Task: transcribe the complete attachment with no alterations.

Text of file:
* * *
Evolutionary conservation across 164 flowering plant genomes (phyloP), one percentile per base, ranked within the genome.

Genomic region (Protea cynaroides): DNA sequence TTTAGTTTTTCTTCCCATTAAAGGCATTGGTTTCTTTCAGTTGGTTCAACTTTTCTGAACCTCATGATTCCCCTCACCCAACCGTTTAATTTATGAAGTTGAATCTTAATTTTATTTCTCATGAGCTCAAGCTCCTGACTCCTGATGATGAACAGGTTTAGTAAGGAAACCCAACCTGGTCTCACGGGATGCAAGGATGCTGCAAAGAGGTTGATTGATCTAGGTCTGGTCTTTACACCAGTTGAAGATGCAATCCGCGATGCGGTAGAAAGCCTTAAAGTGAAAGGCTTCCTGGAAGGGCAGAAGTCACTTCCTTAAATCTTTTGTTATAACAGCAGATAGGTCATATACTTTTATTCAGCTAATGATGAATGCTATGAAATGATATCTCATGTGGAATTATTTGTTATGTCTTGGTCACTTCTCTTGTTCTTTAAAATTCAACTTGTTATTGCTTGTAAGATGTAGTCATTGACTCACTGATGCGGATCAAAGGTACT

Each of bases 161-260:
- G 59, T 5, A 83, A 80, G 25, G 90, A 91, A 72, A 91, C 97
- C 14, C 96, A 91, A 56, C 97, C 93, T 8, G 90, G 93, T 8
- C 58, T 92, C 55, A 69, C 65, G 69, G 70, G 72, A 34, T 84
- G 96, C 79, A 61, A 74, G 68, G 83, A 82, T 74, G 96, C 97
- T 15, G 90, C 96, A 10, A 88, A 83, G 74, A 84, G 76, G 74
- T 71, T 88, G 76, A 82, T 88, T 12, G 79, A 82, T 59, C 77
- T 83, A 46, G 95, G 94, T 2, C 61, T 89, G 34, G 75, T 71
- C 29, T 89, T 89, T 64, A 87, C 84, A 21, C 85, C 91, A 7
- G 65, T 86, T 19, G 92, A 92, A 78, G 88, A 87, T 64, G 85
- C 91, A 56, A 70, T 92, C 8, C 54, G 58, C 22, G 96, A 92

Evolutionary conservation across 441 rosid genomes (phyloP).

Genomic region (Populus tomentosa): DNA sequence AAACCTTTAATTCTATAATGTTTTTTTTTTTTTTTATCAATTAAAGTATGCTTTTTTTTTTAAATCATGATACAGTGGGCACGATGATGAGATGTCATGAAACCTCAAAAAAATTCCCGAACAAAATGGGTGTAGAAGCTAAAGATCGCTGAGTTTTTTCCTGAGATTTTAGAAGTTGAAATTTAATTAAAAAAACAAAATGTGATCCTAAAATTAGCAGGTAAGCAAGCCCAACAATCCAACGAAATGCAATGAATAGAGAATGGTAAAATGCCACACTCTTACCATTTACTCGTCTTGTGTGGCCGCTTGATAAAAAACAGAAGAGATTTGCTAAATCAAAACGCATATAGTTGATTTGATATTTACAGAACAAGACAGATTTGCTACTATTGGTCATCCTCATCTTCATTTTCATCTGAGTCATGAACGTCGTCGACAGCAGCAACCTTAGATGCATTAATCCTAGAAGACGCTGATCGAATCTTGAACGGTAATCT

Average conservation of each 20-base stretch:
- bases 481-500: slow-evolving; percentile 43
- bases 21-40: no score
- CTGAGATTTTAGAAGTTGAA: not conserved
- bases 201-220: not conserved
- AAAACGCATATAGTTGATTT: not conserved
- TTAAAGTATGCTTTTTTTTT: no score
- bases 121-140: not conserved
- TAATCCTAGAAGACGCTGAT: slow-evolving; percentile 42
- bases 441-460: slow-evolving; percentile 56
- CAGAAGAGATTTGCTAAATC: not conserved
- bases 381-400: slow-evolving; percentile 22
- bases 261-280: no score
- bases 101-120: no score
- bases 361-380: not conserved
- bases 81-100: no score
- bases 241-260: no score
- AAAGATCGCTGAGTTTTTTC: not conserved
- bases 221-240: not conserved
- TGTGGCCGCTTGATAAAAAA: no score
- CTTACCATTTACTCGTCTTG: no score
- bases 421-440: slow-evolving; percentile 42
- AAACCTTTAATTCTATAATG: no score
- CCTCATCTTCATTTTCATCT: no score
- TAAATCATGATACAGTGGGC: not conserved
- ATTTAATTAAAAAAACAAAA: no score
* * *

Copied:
Evolutionary conservation across 164 flowering plant genomes (phyloP), one percentile per base, ranked within the genome.

Genomic region (Protea cynaroides): DNA sequence TTTAGTTTTTCTTCCCATTAAAGGCATTGGTTTCTTTCAGTTGGTTCAACTTTTCTGAACCTCATGATTCCCCTCACCCAACCGTTTAATTTATGAAGTTGAATCTTAATTTTATTTCTCATGAGCTCAAGCTCCTGACTCCTGATGATGAACAGGTTTAGTAAGGAAACCCAACCTGGTCTCACGGGATGCAAGGATGCTGCAAAGAGGTTGATTGATCTAGGTCTGGTCTTTACACCAGTTGAAGATGCAATCCGCGATGCGGTAGAAAGCCTTAAAGTGAAAGGCTTCCTGGAAGGGCAGAAGTCACTTCCTTAAATCTTTTGTTATAACAGCAGATAGGTCATATACTTTTATTCAGCTAATGATGAATGCTATGAAATGATATCTCATGTGGAATTATTTGTTATGTCTTGGTCACTTCTCTTGTTCTTTAAAATTCAACTTGTTATTGCTTGTAAGATGTAGTCATTGACTCACTGATGCGGATCAAAGGTACT

Each of bases 161-260:
- G 59, T 5, A 83, A 80, G 25, G 90, A 91, A 72, A 91, C 97
- C 14, C 96, A 91, A 56, C 97, C 93, T 8, G 90, G 93, T 8
- C 58, T 92, C 55, A 69, C 65, G 69, G 70, G 72, A 34, T 84
- G 96, C 79, A 61, A 74, G 68, G 83, A 82, T 74, G 96, C 97
- T 15, G 90, C 96, A 10, A 88, A 83, G 74, A 84, G 76, G 74
- T 71, T 88, G 76, A 82, T 88, T 12, G 79, A 82, T 59, C 77
- T 83, A 46, G 95, G 94, T 2, C 61, T 89, G 34, G 75, T 71
- C 29, T 89, T 89, T 64, A 87, C 84, A 21, C 85, C 91, A 7
- G 65, T 86, T 19, G 92, A 92, A 78, G 88, A 87, T 64, G 85
- C 91, A 56, A 70, T 92, C 8, C 54, G 58, C 22, G 96, A 92

Evolutionary conservation across 441 rosid genomes (phyloP).

Genomic region (Populus tomentosa): DNA sequence AAACCTTTAATTCTATAATGTTTTTTTTTTTTTTTATCAATTAAAGTATGCTTTTTTTTTTAAATCATGATACAGTGGGCACGATGATGAGATGTCATGAAACCTCAAAAAAATTCCCGAACAAAATGGGTGTAGAAGCTAAAGATCGCTGAGTTTTTTCCTGAGATTTTAGAAGTTGAAATTTAATTAAAAAAACAAAATGTGATCCTAAAATTAGCAGGTAAGCAAGCCCAACAATCCAACGAAATGCAATGAATAGAGAATGGTAAAATGCCACACTCTTACCATTTACTCGTCTTGTGTGGCCGCTTGATAAAAAACAGAAGAGATTTGCTAAATCAAAACGCATATAGTTGATTTGATATTTACAGAACAAGACAGATTTGCTACTATTGGTCATCCTCATCTTCATTTTCATCTGAGTCATGAACGTCGTCGACAGCAGCAACCTTAGATGCATTAATCCTAGAAGACGCTGATCGAATCTTGAACGGTAATCT

Average conservation of each 20-base stretch:
- bases 481-500: slow-evolving; percentile 43
- bases 21-40: no score
- CTGAGATTTTAGAAGTTGAA: not conserved
- bases 201-220: not conserved
- AAAACGCATATAGTTGATTT: not conserved
- TTAAAGTATGCTTTTTTTTT: no score
- bases 121-140: not conserved
- TAATCCTAGAAGACGCTGAT: slow-evolving; percentile 42
- bases 441-460: slow-evolving; percentile 56
- CAGAAGAGATTTGCTAAATC: not conserved
- bases 381-400: slow-evolving; percentile 22
- bases 261-280: no score
- bases 101-120: no score
- bases 361-380: not conserved
- bases 81-100: no score
- bases 241-260: no score
- AAAGATCGCTGAGTTTTTTC: not conserved
- bases 221-240: not conserved
- TGTGGCCGCTTGATAAAAAA: no score
- CTTACCATTTACTCGTCTTG: no score
- bases 421-440: slow-evolving; percentile 42
- AAACCTTTAATTCTATAATG: no score
- CCTCATCTTCATTTTCATCT: no score
- TAAATCATGATACAGTGGGC: not conserved
- ATTTAATTAAAAAAACAAAA: no score